Yellowstone damage

The confluence of Slough Creek, left, and the Lamar River, which damaged Yellowstone National Park’s northeast entrance road. Days before, the creek’s waters filled the valley, leaving behind the muddy pools pictured here.

Yellowstone National Park Superintendent Cam Sholly told the Jackson Hole Daily on Wednesday afternoon that it may be possible to connect Cooke City, Montana, to the national park’s inner loops before the end of the season.

The fix would be temporary, Sholly said, and is still a ways off. But he said he was “optimistic” after hearing from Federal Highway Administration officials that there may be ways to bridge four damaged areas between Tower-Roosevelt and Cooke City.

Doing so could open the Lamar Valley, home to some of Yellowstone’s most sweeping vistas and best wolf watching, to some form of visitation.

“There’s a good chance that we’ll have the temporary reconnection done before the fall or going into the winter at least,” Sholly said.

In the meantime, Sholly said, Yellowstone is considering ways to allow people to use roughly 5 miles of the Northeast Entrance road just west of Cooke City that weren’t severely damaged by the floods.

“I’m not sure what that looks like,” Sholly said. But he plans to talk with Cooke City residents today about the idea.

Sholly’s statement comes after the Federal Highway Administration sent Yellowstone $50 million that the park is using to, among other things, find temporary fixes to reconnect Gardiner and Cooke City to the national park after floods destroyed roads connecting them.

Both Montana towns are relatively small gateway communities whose economies rely heavily on Yellowstone, and many Gardiner residents work in Mammoth Hot Springs, the park’s administrative headquarters.

Park officials are in the process of improving the Old Gardiner Road to reconnect Gardiner. That’s an old dirt road that runs mostly parallel to the north entrance road that was destroyed.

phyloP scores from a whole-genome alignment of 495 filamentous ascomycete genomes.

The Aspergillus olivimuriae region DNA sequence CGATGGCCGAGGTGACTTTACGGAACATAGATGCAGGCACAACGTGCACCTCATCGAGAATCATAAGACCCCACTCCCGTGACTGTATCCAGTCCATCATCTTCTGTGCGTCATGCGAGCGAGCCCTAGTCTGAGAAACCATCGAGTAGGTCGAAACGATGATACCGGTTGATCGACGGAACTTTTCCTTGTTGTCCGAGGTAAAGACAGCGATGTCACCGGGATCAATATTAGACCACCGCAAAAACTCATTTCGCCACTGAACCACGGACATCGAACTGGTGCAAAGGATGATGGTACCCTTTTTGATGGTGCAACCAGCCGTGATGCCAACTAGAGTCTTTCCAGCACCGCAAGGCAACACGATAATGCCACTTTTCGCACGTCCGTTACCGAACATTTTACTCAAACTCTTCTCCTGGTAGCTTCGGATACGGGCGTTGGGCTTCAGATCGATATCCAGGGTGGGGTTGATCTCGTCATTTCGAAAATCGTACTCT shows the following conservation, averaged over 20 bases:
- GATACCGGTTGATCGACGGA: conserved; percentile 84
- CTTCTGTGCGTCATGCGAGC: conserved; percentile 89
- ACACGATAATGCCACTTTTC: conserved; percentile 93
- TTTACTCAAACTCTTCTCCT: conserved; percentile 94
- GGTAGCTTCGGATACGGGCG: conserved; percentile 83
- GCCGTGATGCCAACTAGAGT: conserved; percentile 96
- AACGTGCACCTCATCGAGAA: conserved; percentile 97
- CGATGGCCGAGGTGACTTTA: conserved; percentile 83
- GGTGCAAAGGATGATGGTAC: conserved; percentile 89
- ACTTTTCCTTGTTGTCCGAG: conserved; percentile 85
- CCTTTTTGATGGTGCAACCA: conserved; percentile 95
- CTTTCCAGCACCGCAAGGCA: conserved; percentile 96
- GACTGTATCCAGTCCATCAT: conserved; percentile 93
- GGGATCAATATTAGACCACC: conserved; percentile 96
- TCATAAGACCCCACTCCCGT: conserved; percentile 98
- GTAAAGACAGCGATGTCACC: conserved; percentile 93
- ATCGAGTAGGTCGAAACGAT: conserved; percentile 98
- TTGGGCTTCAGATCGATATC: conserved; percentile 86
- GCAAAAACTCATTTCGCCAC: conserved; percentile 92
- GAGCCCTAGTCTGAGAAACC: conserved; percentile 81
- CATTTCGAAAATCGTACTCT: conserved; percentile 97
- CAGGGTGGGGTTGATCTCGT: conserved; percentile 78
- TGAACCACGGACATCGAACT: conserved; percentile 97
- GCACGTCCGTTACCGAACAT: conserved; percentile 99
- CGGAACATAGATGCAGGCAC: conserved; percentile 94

The idea there is to upgrade the Old Gardiner Road for convoys, and eventually allow commercial operations like Gardiner-based wildlife tours to access the park with clients on that byway.

Yellowstone hasn’t laid out plans for reconnecting Cooke City because there’s no other road like the Old Gardiner Road running alongside the heavily damaged northeast entrance road, Sholly said.

He didn’t divulge plans Wednesday, but did change rhetorical course from roughly a week earlier when he said the road through the Lamar would likely be closed for the season.

Contact Billy Arnold at 732-7063 or

Environmental Reporter

Billy Arnold has been covering the Greater Yellowstone Ecosystem and the people who manage it since January 2022. He previously spent two years covering Teton County government, and a year editing Scene. Tips welcomed.

Recommended for you

(0) comments

Welcome to the discussion.

Please note: Online comments may also run in our print publications.
Keep it clean. Please avoid obscene, vulgar, lewd, racist or sexually-oriented language.
Please turn off your CAPS LOCK.
No personal attacks. Discuss issues & opinions rather than denigrating someone with an opposing view.
No political attacks. Refrain from using negative slang when identifying political parties.
Be truthful. Don’t knowingly lie about anyone or anything.
Be proactive. Use the “Report” link on each comment to let us know of abusive posts.
Share with us. We’d love to hear eyewitness accounts or history behind an article.
Use your real name: Anonymous commenting is not allowed.
The News&Guide welcomes comments from our paid subscribers. Tell us what you think. Thanks for engaging in the conversation!

Thank you for reading!

Please log in, or sign up for a new account and purchase a subscription to read or post comments.